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  • 1. Bjugn, Roger
    et al.
    Farisco, Michele
    Uppsala University, Disciplinary Domain of Medicine and Pharmacy, Faculty of Medicine, Department of Public Health and Caring Sciences, Centre for Research Ethics and Bioethics.
    Hostmaelingen, Njal
    Simeon-Dubach, Daniel
    Petrini, Carlo
    What Are Some of the ELSI Challenges of International Collaborations Involving Biobanks, Global Sample Collection, and Genomic Data Sharing and How Should They Be Addressed?2015In: Biopreservation and Biobanking, ISSN 1947-5535, E-ISSN 1947-5543, Vol. 13, no 2, p. 70-71Article in journal (Refereed)
  • 2.
    Farisco, Michele
    Uppsala University, Disciplinary Domain of Medicine and Pharmacy, Faculty of Medicine, Department of Public Health and Caring Sciences, Centre for Research Ethics and Bioethics.
    Ancora uomo: Natura umana e postumanesimo2011 (ed. 1)Book (Refereed)
    Abstract [it]

    Il testo propone una ricostruzione storicoteoretica della prospettiva postumanistica, evidenziandone i principali snodi concettuali, a partire dalla Neue Anthropologie, dal pensiero di Foucault e di Deleuze, passando per la biologia evoluzionistica e l’infofilosofia fino a giungere alla tecnoscienza contemporanea, intesa come luogo di collisione e commistione del sapere e dell’agire umano. Accanto a tale ricognizione si propone una problematizzazione della semantica del postumano, sottolineandone il limite critico in una concezione riduttiva e riduzionista della natura umana, della quale, per contro, si propone un recupero del significato classico secondo il suo concetto non naturalistico, per il quale essa non è riducibile a semplice e statica materia, ma è da intendersi come ciò che ha in sé il principio di movimento e di quiete. Una natura umana così intesa comprende in sé gli attributi principali del pensiero postumanistico, in particolare dinamismo e ibridazione, restando nel contempo inscritta in un orizzonte ancora antropologico.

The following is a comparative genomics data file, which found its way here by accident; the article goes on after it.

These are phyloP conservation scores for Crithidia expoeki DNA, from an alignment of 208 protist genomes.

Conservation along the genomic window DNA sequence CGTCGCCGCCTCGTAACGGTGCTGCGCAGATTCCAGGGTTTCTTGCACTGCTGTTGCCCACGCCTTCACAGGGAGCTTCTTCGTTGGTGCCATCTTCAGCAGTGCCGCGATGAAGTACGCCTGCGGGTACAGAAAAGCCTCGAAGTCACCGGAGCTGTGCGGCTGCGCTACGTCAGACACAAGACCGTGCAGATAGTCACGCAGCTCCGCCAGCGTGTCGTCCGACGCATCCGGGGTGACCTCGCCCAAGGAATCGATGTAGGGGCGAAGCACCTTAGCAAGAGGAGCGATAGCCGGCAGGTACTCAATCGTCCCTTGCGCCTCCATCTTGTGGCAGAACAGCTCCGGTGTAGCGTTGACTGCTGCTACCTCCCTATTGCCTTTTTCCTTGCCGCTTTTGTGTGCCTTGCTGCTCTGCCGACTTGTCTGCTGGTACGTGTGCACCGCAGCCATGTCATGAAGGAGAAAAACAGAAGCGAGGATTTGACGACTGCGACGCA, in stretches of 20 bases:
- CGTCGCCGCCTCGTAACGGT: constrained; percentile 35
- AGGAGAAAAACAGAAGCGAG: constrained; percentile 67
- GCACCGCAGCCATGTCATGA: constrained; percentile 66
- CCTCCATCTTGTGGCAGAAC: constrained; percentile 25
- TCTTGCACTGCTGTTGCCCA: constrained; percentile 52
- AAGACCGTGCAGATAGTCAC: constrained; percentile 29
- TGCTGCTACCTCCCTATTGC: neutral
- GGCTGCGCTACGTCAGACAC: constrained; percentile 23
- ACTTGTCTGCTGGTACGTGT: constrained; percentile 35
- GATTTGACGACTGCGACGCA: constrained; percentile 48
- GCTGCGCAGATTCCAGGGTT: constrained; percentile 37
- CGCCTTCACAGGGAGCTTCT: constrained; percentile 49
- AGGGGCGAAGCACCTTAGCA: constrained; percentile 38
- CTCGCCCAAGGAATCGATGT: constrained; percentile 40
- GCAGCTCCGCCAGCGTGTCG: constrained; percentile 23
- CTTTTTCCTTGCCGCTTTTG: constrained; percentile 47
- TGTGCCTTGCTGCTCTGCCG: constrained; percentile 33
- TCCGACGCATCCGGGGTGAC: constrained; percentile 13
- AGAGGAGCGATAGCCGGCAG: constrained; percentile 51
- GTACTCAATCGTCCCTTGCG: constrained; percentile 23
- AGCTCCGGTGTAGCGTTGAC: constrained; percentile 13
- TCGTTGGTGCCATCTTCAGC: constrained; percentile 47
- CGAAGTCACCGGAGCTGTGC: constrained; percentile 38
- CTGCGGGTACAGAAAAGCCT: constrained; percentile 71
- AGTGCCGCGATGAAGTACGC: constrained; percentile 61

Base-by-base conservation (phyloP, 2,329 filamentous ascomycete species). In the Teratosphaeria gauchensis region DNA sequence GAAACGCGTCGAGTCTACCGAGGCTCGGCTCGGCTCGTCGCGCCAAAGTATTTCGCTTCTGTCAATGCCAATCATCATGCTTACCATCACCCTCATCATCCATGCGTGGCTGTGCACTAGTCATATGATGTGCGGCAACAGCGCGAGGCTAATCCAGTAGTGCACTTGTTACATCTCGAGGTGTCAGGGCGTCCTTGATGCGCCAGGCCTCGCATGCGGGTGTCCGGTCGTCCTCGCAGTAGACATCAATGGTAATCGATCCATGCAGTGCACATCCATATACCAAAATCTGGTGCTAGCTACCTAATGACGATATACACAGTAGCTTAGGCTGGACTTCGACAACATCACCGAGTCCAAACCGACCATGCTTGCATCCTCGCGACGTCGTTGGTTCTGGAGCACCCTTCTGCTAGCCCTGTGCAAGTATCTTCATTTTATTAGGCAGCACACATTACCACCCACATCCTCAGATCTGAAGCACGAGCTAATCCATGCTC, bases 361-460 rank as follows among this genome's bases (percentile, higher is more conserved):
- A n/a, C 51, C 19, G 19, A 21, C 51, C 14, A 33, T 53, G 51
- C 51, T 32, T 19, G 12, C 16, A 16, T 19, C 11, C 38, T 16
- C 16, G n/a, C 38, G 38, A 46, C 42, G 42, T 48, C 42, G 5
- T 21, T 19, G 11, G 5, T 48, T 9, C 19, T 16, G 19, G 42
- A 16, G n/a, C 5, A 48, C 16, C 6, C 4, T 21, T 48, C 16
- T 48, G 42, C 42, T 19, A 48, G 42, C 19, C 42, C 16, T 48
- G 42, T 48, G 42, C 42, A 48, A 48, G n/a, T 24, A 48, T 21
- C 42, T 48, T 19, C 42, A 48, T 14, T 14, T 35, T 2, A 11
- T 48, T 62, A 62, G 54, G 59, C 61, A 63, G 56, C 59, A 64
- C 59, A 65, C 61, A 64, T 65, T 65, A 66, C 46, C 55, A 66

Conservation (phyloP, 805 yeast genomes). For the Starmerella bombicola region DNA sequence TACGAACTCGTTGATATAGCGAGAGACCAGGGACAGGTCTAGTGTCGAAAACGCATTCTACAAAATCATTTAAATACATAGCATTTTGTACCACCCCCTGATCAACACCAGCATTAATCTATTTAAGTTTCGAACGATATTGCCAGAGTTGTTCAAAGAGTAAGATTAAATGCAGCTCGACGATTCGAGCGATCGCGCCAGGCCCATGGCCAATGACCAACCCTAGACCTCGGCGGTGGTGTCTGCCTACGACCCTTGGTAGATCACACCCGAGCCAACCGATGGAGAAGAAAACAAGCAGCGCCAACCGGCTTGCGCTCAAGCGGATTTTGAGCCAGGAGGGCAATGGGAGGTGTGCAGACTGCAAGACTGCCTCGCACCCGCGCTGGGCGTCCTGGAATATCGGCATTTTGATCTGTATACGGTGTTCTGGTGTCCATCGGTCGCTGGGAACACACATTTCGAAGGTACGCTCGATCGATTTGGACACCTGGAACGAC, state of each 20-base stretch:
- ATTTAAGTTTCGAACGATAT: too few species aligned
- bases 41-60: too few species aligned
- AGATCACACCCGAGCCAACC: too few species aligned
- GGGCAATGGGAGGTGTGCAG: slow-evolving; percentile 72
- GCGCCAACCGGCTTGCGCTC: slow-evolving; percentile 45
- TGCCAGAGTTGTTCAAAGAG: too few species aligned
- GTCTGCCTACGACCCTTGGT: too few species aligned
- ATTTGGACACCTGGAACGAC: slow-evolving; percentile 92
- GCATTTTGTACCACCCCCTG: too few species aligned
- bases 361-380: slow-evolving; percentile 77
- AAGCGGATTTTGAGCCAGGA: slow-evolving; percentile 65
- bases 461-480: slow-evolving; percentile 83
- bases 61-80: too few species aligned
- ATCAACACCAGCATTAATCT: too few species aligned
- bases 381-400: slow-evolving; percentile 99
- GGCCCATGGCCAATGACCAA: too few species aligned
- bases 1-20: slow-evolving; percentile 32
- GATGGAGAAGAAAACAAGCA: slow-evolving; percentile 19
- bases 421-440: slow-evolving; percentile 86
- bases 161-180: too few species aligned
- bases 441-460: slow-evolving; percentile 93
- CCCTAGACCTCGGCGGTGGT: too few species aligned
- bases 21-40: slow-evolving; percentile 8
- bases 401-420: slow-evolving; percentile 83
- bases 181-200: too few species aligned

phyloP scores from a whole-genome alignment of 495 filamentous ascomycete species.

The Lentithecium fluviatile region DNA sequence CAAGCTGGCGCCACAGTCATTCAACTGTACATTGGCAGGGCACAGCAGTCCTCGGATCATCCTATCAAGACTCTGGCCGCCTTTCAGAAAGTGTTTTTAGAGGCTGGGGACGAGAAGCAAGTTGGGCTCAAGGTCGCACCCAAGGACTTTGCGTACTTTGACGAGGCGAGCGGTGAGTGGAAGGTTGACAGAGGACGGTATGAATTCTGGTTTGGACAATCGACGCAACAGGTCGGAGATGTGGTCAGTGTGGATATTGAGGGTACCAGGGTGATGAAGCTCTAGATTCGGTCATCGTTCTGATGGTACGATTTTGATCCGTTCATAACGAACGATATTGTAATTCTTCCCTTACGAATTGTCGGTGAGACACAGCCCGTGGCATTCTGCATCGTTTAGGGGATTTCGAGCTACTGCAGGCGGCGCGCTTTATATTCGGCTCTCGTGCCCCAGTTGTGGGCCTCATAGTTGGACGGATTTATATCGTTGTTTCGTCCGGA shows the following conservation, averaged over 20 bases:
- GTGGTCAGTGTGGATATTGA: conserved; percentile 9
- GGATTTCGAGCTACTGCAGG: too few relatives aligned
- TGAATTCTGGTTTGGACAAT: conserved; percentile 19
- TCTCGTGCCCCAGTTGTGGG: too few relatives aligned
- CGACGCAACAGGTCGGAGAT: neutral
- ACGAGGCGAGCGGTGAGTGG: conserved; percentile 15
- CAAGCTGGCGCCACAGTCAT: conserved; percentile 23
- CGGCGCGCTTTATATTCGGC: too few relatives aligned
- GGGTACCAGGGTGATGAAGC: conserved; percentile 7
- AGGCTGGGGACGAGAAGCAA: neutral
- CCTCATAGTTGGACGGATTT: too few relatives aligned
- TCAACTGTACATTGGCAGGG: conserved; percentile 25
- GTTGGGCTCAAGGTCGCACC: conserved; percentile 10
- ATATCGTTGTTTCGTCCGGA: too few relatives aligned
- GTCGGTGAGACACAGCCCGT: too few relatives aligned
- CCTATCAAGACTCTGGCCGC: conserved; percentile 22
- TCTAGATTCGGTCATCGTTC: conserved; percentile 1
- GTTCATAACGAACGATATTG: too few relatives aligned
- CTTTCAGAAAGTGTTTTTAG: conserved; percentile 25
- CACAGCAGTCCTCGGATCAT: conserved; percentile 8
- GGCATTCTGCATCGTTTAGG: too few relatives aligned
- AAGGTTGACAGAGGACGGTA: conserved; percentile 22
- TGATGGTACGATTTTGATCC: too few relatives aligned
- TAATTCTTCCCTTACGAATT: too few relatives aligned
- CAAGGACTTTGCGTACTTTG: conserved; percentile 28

• 3.
    Farisco, Michele
    Uppsala University, Disciplinary Domain of Medicine and Pharmacy, Faculty of Medicine, Department of Public Health and Caring Sciences, Centre for Research Ethics and Bioethics.
    Brain, consciousness and disorders of consciousness at the intersection of neuroscience and philosophy2019Doctoral thesis, comprehensive summary (Other academic)
    Abstract [en]